If you’ve been in a long-term relationship, chances are that money has been swapped between the two of you many times. Whether it’s movie tickets, Uber rides, plane tickets, restaurant dates, petrol, the quick e-Wallet every now and again, most partners take turns paying these bills.

With these kinds of amounts, no-one really keeps track of who owes what, but at some point, your partner may want to borrow real money from you – significant amounts that you might not write off so easily. A large loan can lead to conflict in your relationship if you don’t handle it the right way.

Numerous studies have shown that financial disagreements and tensions are among the most common strains in intimate relationships. And even worse, research has shown that arguments couples have about money tend to be a lot more intense than those about other issues, and are often the most likely to remain unresolved.

READ MORE: Having the money conversation with your partner – without fighting

“Early on in a relationship, many couples discuss their views on marriage, children and where they want to work and live. Unfortunately, couples rarely sit down together to talk about their financial beliefs and goals,” writes the American Psychology Association in a report.

“Having an understanding of your partner’s beliefs can help resolve conflict and set the stage for healthy discussions about your joint finances, “ it concludes.

Here are the four essential things to consider when lending money to your partner.

Make sure you can live without that money
Stefanie O’Connell, author of The Broke and Beautiful Life: Small Town Budget, Big City Dream, writes that you should never lend someone more money than you’re prepared to lose, no matter how in love you are or how convincing they are about their ability to pay you back.

“You’re madly in love, your significant other is an honest and trustworthy person and the circumstances of the loan are such that you are confident that you’re going to get your money paid back ASAP,” O’Connell writes.  “Even so, the rule applies”.

Too often, we avoid having open discussions about money because we assume that we’re on the same page as the other person.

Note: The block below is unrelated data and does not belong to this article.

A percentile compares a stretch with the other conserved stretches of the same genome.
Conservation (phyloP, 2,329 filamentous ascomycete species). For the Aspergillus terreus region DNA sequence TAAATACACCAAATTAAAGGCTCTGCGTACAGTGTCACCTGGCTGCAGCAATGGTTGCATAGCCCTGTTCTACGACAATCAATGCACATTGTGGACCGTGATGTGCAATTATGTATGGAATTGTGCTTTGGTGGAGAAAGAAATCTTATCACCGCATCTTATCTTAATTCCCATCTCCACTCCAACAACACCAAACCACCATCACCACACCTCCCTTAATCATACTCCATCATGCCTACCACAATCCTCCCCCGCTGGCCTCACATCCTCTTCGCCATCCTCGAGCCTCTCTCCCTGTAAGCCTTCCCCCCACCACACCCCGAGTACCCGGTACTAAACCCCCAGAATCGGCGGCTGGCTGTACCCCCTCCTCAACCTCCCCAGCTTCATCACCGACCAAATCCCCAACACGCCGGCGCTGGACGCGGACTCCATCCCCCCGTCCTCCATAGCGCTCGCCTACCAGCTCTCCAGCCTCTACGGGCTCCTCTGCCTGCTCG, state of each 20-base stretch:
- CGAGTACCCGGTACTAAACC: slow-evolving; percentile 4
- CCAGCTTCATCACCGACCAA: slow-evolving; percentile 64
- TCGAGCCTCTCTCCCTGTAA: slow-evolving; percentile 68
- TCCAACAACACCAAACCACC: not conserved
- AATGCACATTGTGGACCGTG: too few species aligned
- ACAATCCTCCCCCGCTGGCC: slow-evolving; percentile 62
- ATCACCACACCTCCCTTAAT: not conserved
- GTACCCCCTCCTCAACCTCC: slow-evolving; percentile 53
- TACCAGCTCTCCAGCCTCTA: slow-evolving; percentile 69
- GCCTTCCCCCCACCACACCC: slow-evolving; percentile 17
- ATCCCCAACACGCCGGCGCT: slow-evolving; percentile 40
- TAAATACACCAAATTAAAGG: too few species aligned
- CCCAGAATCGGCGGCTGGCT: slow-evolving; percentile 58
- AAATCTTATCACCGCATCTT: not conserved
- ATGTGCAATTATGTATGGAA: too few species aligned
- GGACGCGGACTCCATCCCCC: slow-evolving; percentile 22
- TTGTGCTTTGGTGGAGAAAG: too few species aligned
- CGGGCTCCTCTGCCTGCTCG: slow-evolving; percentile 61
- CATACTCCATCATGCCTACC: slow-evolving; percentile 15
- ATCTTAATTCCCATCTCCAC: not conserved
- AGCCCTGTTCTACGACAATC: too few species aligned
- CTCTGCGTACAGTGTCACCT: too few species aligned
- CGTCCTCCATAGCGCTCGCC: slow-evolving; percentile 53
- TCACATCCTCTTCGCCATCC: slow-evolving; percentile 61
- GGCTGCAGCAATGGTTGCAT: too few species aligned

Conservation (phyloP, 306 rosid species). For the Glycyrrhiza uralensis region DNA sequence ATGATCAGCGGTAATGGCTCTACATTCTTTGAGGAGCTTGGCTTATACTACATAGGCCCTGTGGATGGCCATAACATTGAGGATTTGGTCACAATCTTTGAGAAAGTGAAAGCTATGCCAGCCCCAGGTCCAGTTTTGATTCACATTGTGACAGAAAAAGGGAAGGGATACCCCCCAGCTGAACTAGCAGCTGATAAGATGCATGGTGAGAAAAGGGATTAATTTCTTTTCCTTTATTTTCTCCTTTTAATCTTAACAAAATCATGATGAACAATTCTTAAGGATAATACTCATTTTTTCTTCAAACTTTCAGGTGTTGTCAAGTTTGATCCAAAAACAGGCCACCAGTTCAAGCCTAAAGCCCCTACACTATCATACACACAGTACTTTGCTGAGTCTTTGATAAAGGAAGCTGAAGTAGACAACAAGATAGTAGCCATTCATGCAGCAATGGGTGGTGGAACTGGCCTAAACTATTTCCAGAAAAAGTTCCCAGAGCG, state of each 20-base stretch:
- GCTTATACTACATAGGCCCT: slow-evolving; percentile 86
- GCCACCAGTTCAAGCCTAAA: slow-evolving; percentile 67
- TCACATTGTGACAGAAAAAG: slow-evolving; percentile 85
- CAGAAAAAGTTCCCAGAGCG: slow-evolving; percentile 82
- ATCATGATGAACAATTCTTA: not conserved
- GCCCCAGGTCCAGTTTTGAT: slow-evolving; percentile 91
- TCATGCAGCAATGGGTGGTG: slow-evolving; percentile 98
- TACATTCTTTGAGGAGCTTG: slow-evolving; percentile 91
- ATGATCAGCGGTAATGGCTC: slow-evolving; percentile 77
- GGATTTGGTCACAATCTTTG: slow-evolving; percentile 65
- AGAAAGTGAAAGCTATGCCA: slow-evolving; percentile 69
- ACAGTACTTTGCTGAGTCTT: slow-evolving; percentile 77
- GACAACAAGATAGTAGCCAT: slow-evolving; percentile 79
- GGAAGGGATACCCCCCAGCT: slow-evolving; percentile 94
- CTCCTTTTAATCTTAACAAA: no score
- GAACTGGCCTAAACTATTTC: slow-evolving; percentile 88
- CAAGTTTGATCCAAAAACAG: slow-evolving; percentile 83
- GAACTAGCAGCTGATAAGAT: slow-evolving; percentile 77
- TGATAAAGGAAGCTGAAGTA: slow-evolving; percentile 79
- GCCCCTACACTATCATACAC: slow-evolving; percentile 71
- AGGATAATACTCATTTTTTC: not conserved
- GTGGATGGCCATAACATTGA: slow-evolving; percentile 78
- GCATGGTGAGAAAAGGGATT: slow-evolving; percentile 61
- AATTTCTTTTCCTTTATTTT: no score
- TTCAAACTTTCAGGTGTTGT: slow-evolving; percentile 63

Put everything in writing
Make sure that you both sign a promissory note stating the amount being borrowed, the terms of the loan agreement and the payment timeline. It’s essential to put all the details in writing.

O’Connell says that the reason a promissory note is important is so that both parties have a very clear understanding of what the expectations are from both sides.

“Too often, we avoid having open discussions about money because we assume that we’re on the same page as the other person. But we’re not. And by the time we figure that out, it’s usually too late,” she writes.

Many people may feel uncomfortable about his kind of formality, and if this is the case, a simple conversation over email detailing the amount of the loan, the intended purpose of the money and the repayment terms will also suffice.

You are allowed to say no

A good relationship is based on, among other things, honesty. It’s crucial to be honest about your financial position and, if you are unable to help without compromising your own financial stability, it’s okay to say no.

READ MORE: Is it a good idea to open a joint bank account with your partner?

Let it go
This last tip is linked to the first. For your sanity and peace of mind, as well as the health of your relationship, once you have decided to lend your partner money, don’t constantly bring it up. As long as you know that you and your partner are clear about the expectations and terns, let it go.